This CPD event will support the launch of AIE. It is aimed at schoolteachers of any of the Key Stages, though we understand that participants may not find all the sessions immediately relevant. No prior experience of studying inscriptions or knowledge of Greek is required (though we welcome those who are interested in exploring the possibility of using Athenian inscriptions to teach Greek language).

We envisage offering 8 sessions from 10.30 am to 12.30 pm then 2.00 pm to 4.00 pm. Each session will consist of a conversation, with guest discussants (including Charlie Andrew (Classics for All), Dr Sharon Marshall (University of Exeter), Dr April Pudsey (Manchester Metropolitan University), Rob Hancock-Jones (Tonbridge School), Liam Holian (Weaverham High School), Sophie Evans (Pimlico Academy)), on the potential that ancient Athenian inscriptions have for current and future syllabi and specifications:

  1. A Beginners’ Guide to using Ancient Athenian Inscriptions in the Classroom (plenary session).
  2. KS 1 and KS 2 Literacy, History and Art and ancient Athenian inscriptions (with Charlie Andrews of Classics for All).
  3. GCSE Ancient History specifications (Athens in the Age of Pericles) and ancient Athenian inscriptions.
  4. GCSE Classical Civilisation specifications (Myth and Religion; Women; War and Warfare) and ancient Athenian inscriptions.
  5. A-level Ancient History specifications (depth study in Culture and Politics of Ancient Athens; period study on Relations between Greek states) and ancient Athenian inscriptions.
  6. A-level Classical Civilisation specifications (World of Heroes; Culture and the Arts; Invention of the Barbarian; Greek Religion) and ancient Athenian inscriptions.
  7. Ancient Athenian Inscriptions and pre-18 education generally (KS 3; ancient numeracy, the history of medicine, the history of collection).
  8. Plenary discussion of teaching Ancient Athenian Inscriptions in the Classroom. Conclusions.

Lunch break 12.30 – 2.00 pm after session 4.

Registration fee: £5.

To register for the event, please see our Eventbrite site: https://www.eventbrite.co.uk/e/ancient-athenian-inscriptions-in-uk-collections-classical-association-cpd-tickets-142573805089 

For questions, please contact peter.liddel@manchester.ac.uk

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Researcher position in DH in Bordeaux – GymnAsia

Posted on behalf of Pierre Fröhlich

Here attached is the job description, in English and French, for the recruitment of a researcher in Digital Humanities in the framework of the Franco-German project (ANR-DFG) “GymnAsia” in Bordeaux. This is a 14-month contract, to be filled on 1 April 2021. Deadline: February 28, 2021.

Fiche de poste contractuel HNUM GymnAsia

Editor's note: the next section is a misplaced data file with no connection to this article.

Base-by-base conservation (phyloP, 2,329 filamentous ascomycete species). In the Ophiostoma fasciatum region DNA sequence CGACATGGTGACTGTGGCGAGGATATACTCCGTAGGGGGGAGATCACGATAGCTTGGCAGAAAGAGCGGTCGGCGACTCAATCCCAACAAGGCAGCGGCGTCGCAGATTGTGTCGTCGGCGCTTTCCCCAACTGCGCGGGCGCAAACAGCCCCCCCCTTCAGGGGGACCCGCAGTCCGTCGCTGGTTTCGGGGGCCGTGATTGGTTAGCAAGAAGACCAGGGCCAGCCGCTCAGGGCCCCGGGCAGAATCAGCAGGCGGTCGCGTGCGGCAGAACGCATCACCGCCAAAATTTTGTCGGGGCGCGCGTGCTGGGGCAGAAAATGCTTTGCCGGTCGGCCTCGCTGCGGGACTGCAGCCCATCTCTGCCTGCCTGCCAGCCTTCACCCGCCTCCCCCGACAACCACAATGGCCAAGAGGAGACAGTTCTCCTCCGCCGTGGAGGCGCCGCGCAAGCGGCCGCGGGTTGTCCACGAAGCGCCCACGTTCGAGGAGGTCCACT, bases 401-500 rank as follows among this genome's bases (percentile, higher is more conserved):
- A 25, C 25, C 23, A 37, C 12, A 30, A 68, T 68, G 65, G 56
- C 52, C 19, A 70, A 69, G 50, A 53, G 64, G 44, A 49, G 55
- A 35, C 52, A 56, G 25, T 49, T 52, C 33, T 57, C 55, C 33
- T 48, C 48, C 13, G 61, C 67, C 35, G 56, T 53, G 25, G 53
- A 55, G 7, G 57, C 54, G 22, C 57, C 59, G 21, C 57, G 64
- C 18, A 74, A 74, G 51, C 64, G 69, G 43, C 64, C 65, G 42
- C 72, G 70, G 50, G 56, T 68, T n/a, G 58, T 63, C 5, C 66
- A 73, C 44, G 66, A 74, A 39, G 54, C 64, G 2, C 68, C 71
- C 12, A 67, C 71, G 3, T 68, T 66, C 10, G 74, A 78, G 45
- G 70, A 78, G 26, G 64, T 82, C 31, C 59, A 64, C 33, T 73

Research Ingeneer Position GymnAsia ANR DFG 2021_english version

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Epigraphy and Gender in the Graeco-Roman World (SCS, Jan 5-8, 2022)

Posted for Jonathan Edmondson:

The Society for Classical Studies 2022 Annual Meeting

January 5-8, 2022

San Francisco, CA

Call for Papers for a Panel Sponsored by the

American Society of Greek and Roman Epigraphy (ASGLE)

“Epigraphy and Gender in the Graeco-Roman World”

Organized by Jonathan Edmondson (York University)

The aim of this panel is to explore the multiple ways in which inscribed texts of all types contributed towards constructions of gender in ancient Greece and Rome. From honorific statue-bases set up in the public spaces of ancient cities to the tens of thousands of epitaphs displayed in burial grounds to inscribed votive offerings set up in public sanctuaries or in private cult spaces, inscriptions played a key role in defining gender norms in public and in private life. Less formal types of writing such as graffiti in various media or curse-tablets may have served to contest or reinforce these societal norms. This panel seeks to explore gender relations across as full a range of social levels as possible: from the elite to the “middling sort” to slaves and manumitted slaves. It has often been argued that it is difficult to uncover authentic female voices within epigraphic repertoires, since the production of inscriptions was significantly controlled by men. Is it possible by using new interpretive techniques to read epigraphic texts against the grain and thereby uncover previously ignored aspects of gender relations? The panel ideally will present a variety of methodological approaches that range from close readings of individual texts to broader analyses of texts in bulk drawn either from single locations or from wider geographical contexts, where appropriate, involving comparative discussion.

Abstracts should be a maximum of 500 words (bibliography excluded), suitable for a 20-minute presentation. Please follow the SCS “Guidelines for Authors of Abstracts” (https://classicalstudies.org/annual-meeting/guidelines-authors-abstracts) and ensure that no reference is made to the author’s identity. Please send your anonymous abstract, as a Word or PDF e-mail attachment, to Jonathan Edmondson at jedmond@yorku.ca by March 1, 2021. Abstracts will be evaluated anonymously by two reviewers. (Please note that authors submitting abstracts must be SCS members in good standing and will need to register for the 2022 meeting.)